When construction projects encroach on protected waterways or wetlands, federal laws require mitigation by either making environmental improvements nearby or buying credits from other projects that have already done so. Gwinnett County will soon be exchanging those credits through its own mitigation bank, recently approved by the United States Army Corps of Engineers.
The County’s stormwater management division routinely restores eroded streambanks to protect water quality as required by state regulations. Now Gwinnett County will be able to use its own credits from those projects to offset the environmental damage of new road building or other construction projects. “Instead of buying these credits on the commercial market as we’ve had to do in the past, we will now be able to buy them from ourselves, keep the money in Gwinnett and use it for more stormwater projects,” explained Board of Commissioners Chairman Charles Bannister.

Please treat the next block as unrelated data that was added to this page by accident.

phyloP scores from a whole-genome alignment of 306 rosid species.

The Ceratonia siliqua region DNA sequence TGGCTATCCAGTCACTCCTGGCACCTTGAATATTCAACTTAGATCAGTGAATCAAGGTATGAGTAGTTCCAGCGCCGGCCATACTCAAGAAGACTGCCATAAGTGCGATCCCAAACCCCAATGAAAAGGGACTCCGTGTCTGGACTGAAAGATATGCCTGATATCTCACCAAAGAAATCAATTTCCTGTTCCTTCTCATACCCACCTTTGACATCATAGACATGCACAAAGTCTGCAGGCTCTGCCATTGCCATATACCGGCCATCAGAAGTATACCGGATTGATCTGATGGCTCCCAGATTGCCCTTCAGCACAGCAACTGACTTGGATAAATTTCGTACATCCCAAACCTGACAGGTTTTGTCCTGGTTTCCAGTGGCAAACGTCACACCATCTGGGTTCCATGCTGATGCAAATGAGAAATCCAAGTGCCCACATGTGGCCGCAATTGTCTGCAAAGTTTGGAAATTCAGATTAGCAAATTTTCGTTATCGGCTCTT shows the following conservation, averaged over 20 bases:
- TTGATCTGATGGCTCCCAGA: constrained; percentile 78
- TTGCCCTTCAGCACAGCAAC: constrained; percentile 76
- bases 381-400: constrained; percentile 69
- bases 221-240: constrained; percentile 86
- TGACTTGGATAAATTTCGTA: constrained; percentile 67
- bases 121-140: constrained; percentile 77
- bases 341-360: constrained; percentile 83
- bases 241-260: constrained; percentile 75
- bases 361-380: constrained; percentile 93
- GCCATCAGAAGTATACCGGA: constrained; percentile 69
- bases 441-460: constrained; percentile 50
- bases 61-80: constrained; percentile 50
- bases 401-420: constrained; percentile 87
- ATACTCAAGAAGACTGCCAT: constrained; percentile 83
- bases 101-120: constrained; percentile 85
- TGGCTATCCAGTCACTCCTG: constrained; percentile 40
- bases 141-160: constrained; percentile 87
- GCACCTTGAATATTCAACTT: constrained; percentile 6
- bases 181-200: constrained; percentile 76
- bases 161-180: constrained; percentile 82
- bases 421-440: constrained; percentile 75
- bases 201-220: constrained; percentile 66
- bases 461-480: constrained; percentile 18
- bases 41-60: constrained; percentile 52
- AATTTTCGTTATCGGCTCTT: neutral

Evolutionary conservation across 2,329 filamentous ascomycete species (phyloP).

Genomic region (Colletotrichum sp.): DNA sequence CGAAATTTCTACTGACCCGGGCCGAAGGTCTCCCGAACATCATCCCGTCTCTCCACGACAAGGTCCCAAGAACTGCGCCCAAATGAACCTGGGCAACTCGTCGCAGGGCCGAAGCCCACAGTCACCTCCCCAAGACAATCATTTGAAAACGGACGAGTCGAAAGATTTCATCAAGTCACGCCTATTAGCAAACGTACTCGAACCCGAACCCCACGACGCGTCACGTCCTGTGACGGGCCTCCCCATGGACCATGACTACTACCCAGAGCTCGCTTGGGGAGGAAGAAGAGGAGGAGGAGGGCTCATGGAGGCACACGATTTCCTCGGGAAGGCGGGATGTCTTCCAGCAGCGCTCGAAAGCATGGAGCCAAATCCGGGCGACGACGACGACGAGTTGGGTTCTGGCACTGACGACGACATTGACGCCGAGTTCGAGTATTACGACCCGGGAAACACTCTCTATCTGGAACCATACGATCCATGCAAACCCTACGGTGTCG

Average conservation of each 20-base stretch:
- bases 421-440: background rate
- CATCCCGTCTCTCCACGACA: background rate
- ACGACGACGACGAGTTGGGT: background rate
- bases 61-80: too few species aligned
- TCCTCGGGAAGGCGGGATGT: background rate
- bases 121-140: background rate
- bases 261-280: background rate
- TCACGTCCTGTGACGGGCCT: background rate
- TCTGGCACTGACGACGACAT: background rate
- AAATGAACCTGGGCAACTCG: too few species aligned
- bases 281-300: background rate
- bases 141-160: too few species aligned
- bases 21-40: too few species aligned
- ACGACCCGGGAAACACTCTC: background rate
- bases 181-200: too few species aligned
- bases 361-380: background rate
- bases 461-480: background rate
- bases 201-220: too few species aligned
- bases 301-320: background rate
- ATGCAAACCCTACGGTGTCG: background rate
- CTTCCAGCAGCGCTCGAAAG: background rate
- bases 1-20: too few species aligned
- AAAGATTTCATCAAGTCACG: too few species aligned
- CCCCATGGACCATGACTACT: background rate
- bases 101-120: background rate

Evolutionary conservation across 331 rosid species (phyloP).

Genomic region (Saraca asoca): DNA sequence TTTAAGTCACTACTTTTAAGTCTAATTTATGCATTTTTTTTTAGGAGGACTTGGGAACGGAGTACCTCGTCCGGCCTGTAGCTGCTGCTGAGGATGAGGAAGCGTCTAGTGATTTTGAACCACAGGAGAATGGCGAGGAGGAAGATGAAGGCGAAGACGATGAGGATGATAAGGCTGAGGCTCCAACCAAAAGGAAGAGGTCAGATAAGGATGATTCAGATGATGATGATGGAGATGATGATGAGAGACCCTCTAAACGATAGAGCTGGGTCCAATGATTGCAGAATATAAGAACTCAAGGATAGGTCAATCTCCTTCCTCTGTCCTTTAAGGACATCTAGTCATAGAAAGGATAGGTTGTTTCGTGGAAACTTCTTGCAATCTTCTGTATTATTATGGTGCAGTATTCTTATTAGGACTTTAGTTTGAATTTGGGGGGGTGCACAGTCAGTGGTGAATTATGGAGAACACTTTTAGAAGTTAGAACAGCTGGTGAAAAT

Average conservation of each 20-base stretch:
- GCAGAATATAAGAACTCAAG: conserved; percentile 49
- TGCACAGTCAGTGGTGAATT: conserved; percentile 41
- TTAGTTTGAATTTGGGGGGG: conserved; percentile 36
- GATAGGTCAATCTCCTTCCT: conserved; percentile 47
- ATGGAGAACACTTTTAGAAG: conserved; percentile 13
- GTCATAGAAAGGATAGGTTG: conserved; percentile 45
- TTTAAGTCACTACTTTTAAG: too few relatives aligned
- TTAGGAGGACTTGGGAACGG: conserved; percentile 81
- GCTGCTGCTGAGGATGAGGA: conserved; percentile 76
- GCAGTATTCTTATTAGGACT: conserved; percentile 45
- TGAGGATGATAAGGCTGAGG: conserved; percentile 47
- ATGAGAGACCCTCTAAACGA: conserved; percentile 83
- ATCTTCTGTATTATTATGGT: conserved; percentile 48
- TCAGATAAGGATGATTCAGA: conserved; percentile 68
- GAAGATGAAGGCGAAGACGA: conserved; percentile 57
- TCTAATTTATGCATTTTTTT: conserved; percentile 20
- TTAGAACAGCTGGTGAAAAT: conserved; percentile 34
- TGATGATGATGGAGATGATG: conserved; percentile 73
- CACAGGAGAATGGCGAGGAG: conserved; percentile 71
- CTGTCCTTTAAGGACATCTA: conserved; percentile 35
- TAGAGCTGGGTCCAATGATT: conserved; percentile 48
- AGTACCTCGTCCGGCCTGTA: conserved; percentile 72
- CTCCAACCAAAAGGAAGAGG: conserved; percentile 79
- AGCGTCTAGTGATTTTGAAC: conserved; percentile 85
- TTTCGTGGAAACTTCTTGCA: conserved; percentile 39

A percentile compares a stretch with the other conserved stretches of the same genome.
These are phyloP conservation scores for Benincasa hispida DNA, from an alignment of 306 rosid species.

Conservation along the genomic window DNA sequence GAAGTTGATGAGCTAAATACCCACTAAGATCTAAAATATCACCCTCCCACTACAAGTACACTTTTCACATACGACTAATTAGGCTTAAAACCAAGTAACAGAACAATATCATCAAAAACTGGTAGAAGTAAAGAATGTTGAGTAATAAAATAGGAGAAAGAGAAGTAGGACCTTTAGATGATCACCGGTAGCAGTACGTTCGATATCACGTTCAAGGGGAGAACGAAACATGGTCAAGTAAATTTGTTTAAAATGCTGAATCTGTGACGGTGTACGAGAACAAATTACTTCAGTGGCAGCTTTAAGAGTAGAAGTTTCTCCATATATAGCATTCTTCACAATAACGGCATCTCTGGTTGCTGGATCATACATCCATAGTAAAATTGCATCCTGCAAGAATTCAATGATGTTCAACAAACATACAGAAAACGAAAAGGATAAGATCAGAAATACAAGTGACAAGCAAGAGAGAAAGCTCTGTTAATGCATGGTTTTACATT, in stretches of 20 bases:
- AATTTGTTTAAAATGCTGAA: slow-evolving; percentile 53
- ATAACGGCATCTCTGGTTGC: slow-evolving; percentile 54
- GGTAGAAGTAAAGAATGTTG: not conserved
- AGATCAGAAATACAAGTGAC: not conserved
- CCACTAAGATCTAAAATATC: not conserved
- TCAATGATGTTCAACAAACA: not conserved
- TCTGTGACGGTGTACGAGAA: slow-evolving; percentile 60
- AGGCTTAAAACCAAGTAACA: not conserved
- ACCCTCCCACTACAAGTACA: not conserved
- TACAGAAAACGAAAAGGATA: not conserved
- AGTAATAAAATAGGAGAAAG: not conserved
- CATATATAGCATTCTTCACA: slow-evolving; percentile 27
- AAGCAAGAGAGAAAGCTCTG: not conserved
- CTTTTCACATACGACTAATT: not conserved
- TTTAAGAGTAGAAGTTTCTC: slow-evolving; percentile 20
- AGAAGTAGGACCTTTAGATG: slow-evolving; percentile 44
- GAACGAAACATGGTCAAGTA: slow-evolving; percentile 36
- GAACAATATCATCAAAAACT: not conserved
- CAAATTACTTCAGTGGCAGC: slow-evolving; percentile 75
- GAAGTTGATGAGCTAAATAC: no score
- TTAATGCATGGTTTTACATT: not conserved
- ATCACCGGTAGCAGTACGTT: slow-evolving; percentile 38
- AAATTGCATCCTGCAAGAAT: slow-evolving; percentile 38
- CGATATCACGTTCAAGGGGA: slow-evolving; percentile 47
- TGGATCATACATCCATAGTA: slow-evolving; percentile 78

The Board of Commissioners on Tuesday adopted a formal policy for mitigation bank operations and delegated its management to County Administrator Jock Connell. Excess credits can also be sold to developers and others for non-County projects at the prevailing commercial rate.
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